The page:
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Our Community
Engagement approach

At FuturEnergy Ireland, we believe in speaking to the local community right from the start and continuing this engagement throughout the entire lifetime of the wind farm.

On the ground, we have two dedicated project Community Liaison Officers, Christy O'Dea and Kevin Donnellan. Their job is to provide information and answer your queries.

Christy and Kevin will be calling to houses in the local area throughout the project, distributing newsletters and making sure you get the information that you need.

CLO at workCLO at work

Our commitment to you

  • Two dedicated Community Liaison Officers Christy O'Dea (left) and Kevin Donnellan (right, pictured with fellow Clare CLO Michael McNamara), who you can contact directly by phone or email
  • Regular newsletter updates
  • All updates added to this website
  • The opportunity to meet a team specialist or consultant relevant to your query
  • An information webinar with a Q&A session
  • A full project brochure
  • A Virtual Exhibition linked to this website
  • A Community Engagement Clinic

Supporting a local renewable energy project comes with many benefits for the community

Community Benefit Fund

Knockshanvo Wind Farm has the potential to bring significant positive benefits to local communities including a Community Benefit Fund in line with the Renewable Electricity Support Scheme (RESS).

RESS is a policy initiative to deliver on the Government’s Climate Action Plan. An important feature of RESS is that all projects must establish a Community Benefit Fund to be used for the environmental, social and economic wellbeing of the local community.

FEI Community benefit Fund

Community Benefit Fund

The scheme mandates all RESS projects to establish a Community Benefit Fund worth €2/MWh (megawatt hour) of generated electricity for the RESS contract period. FuturEnergy Ireland also offers a further €1/MWh for the remaining lifetime of the project. The total fund depends on the final power output.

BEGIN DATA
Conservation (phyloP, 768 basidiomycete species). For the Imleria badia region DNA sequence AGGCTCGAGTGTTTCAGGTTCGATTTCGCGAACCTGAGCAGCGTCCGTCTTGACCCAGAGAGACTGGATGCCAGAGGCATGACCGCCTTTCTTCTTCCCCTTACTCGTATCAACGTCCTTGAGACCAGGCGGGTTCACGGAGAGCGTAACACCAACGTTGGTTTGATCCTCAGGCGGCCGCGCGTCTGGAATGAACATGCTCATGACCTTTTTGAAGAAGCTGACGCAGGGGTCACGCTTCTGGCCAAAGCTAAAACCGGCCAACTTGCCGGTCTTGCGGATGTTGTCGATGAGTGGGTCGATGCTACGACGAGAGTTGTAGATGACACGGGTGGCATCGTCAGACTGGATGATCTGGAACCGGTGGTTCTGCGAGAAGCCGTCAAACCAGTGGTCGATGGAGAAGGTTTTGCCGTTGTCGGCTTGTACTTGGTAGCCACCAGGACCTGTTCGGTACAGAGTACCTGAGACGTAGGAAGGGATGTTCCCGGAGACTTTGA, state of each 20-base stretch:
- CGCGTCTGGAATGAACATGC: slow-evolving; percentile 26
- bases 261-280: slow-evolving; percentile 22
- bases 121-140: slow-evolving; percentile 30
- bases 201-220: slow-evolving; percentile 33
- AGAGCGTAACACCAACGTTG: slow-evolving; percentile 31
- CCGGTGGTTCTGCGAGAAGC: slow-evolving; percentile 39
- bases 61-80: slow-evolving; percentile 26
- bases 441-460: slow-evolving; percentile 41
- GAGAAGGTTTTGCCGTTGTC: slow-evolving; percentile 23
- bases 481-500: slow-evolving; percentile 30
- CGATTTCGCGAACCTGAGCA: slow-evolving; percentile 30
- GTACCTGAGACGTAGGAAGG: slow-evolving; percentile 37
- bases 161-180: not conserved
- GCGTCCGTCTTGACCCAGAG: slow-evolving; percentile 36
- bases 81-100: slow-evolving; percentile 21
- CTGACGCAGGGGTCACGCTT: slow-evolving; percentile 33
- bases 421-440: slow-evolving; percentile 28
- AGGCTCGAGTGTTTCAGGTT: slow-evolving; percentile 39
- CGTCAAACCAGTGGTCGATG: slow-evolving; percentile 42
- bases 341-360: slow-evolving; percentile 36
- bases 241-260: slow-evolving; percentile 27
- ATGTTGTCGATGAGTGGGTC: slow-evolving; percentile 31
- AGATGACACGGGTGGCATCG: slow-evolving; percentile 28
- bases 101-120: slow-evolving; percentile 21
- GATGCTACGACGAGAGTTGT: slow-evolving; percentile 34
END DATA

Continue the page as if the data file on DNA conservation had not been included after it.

The proposed Knockshanvo Wind Farm has the potential to produce more than 135,000 MWh of electricity a year. This would support a Community Benefit Fund of an estimated €270,000 per annum for 15 years and a further ‘lifetime’ fund of €135,000 per annum for the remaining operational lifetime. This means an estimated €6 million would be contributed to the local area via the community funds.

If the project does not qualify for RESS, FuturEnergy Ireland pledges to match these contributions.

The ‘Good Practice Principles Handbook for Community Benefit Funds’, published in July 2021 by the Department of the Environment, Climate & Communications, sets out how the funds should be used and managed.

Download the RESS Handbook

What does your community need?

When it comes to the Community Benefit Fund, communities will be at the centre of the decision-making process, which gives them the opportunity to develop a strategy to maximise the benefits.

One particular focus of the fund is to support local initiatives that align with the UN Sustainable Development Goals such as home and community hall retrofits, pollinator farms, cycling paths, educational material and scholarships, and sports club activities.


SupportingLocal Clubs, Societies, Groups, Charities, Events and Activities

Local rates contributions

Knockshanvo Wind Farm has the potential to contribute an estimated €550,000 in annual rates payments to Clare County Council, an important contributor in exchequer funding.

This would have a positive impact on the development of local infrastructure such as roads, public transport, lighting, street cleaning, libraries, fire services, public amenities and employment.

group of small nursery school children with teacher


FuturEnergy Ireland works with Steam Education by sponsoring their ‘Climate in a Box’ lessons for national schools in areas close to our wind farms. This series of five lessons, given by the class teacher, are a fun, interactive way to learn about climate change, sustainability and how we can all be more ecofriendly.

We are also running a pilot programme in areas where we have live projects, whereby our Community Liaison Officers go into secondary schools and run a ‘Renewable Energy & You’ session, especially for Transition Year students. If you are interested in taking part in either of these education initiatives, please contact your local CLOs.

Have your say

It’s important for us to be good neighbours and we take this responsibility very seriously. We welcome feedback from the community throughout the lifetime of this project.

There are a number of ways you can do this:

  • Speak to a Community Liaison Officer, either in person, by phone or via email
  • Join the project webinar
  • Visit the Virtual Exhibition
  • Attend the in-person Community Engagement Clinic
Two women talking outside